Posts Tagged ‘terror’

Tales From The Secret Annexe
Anne Frank | Hatchette India | Rs 350

“I can’t imagine having to live like…all the woman who go about their work and are then forgotten. I need to have something besides a husband and children to devote myself to! I don’t want to have lived in vain like most people,” wrote Anne Frank on the margins of her diary. The teenager’s angst now finds a new outlet in a collection of short stories, fables, reminisces and an unfinished novel, “Cady’s Life” – that were not included in the original dairy that was first published in 1947. In these writings, Anne emerges as a perceptive, often edgy, witty and compassionate writer.


Flame: The Story of My Mother Shahnaz Husain
Nelofar Currimbhoy | Hatchette India | Rs 295

In this hagiography to her mother, a daughter recounts the journey of Shahnaz Husain, the name synonymous today with the beauty saloon that she started in 1970s and the cosmetic company that she launched in early-1990s. When she started, “There was not a single product at the time in the Indian market that was geared towards serious skin care,” complains Nelofar. Shahnaz would have to convince a generation of women to give up their fascination for foreign cosmetics and give Ayurvedic products a try. And for a while she succeeded, till a scandal that revealed that that her products were not purely Ayurvedic – took the sheen off.


The Terrorist
Juggi Bhasin | Penguin Metro Reads| Rs 250

“India may or may not be a land of a million mutinies but for a decade it has been pounded by a rash of insurgencies and terrorist acts, many rising from within and still more directed from outside its shores,” writes Bhasin.  This is his first thriller. In it, he explores the complex process of human emotions and individual or organisational training that goes into making of a terrorist and a commando. Both are trained to kill and both exude high motivation. The only thing that separates them is a ‘junoon’.  But what if that was not true? Bhasin gives us a bite.

(An edited version of the above reviews appeared in the Sunday edition of the Mail Today, New Delhi, dated 13 May 2012)

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History of Indian Football
Nirmal Nath| Readers Service| 444 pp, Rs 995

Every major sport in India deserves its Boria Majumdar. But there are no takers. Not among writers, sportsmen or fans capable of reconstructing the story. Nor among book editors. Sad, considering the amount of newsprint that is devoted to sports pages in our newspapers and magazines. Nath appoints himself to put together the story of the most short-changed game on the continent – football. He interviews the players, administrators, coaches and collects articles and souvenir books. He dips into regional histories of clubs and teams. He lays out the draft. And that’s it. A good editor could have produced a goal-winning header out of this. Instead we are left with a deflated ball. If we had a sports editor in the book publishing industry, the story could have played out differently.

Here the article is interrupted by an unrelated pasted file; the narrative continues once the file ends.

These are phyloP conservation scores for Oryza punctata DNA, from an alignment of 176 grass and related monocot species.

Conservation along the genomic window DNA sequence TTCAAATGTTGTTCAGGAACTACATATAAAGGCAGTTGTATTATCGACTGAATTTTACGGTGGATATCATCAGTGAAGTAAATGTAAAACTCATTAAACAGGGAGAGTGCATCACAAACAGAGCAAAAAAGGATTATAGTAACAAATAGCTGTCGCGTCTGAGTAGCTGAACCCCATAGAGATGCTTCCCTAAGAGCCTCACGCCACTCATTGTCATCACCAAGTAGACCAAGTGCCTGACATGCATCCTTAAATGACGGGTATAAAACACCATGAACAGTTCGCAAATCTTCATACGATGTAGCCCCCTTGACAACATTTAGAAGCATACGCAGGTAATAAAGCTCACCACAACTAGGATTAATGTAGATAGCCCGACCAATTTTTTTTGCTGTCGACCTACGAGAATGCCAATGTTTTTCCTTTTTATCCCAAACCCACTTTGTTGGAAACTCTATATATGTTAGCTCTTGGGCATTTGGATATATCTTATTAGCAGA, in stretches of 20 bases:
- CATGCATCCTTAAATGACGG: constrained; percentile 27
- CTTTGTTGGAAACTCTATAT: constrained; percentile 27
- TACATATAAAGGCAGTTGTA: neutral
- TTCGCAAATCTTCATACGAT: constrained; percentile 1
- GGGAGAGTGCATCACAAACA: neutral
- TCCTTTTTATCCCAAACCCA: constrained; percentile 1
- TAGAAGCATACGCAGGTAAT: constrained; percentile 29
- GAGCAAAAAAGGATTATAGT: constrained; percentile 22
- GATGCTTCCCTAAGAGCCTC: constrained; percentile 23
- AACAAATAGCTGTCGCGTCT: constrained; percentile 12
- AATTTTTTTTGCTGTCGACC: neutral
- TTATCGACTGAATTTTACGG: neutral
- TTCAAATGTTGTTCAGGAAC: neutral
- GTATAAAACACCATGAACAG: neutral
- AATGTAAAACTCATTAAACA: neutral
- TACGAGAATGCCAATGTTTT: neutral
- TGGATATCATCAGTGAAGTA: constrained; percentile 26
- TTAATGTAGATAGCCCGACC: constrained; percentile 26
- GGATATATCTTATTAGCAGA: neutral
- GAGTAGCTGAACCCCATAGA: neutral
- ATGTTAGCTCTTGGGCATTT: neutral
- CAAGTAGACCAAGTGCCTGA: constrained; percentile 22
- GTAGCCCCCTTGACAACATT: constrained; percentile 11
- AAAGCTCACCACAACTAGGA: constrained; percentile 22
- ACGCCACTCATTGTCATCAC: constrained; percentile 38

Corporate Divas
Sonia Golani| Portfolio Penguin| 229 pp, Rs 250

Corporate Divas is a work that appears to exist for reasons other than describing to us the life and times of India’s top-notch female corporate leaders. For one, Golani’s effort lacks writer’s toil, rigour and inquisitiveness. Two, her ethical and moral universe is as appealing as Coca Cola. Three, the focus seems to be to network not discover the women she interviews. The end result is a biscuit and tea boardroom resumes. Not very different from the one’s you’ll find in gushing women’s magazines. Included in the book, in Hallmark card tradition, are memorable quotes at the end of each chapter. A sample: “Hard work has no substitute. Nothing is handed over in a platter to you.”


James Steel| Avon – HarperCollins| 457 pp, Rs 299

According to publishers, Warlord is ‘an utterly gripping’ thriller that will remind readers of Fredrick Forsyth and Jack Higgins books. The book comes with content disclaimers bar-marked on the back cover that spells: terror, thrills, drama, law and order and conspiracy. There is rape too, but that’s not mentioned. The genesis of the book lies in the ongoing ethnic war in Democratic Republic of Congo and emergence of China as the largest land grabber in this part of the African continent. “In many ways the biggest clash of civilizations at the moment is not between West and Islam” but between West’s capitalism and China’s communist managed capitalism, says the writer. It’s a racy read. Well-researched.

(An edited version of the above reviews appeared in the Sunday edition of the Mail Today, New Delhi, dated 20 November 2011)

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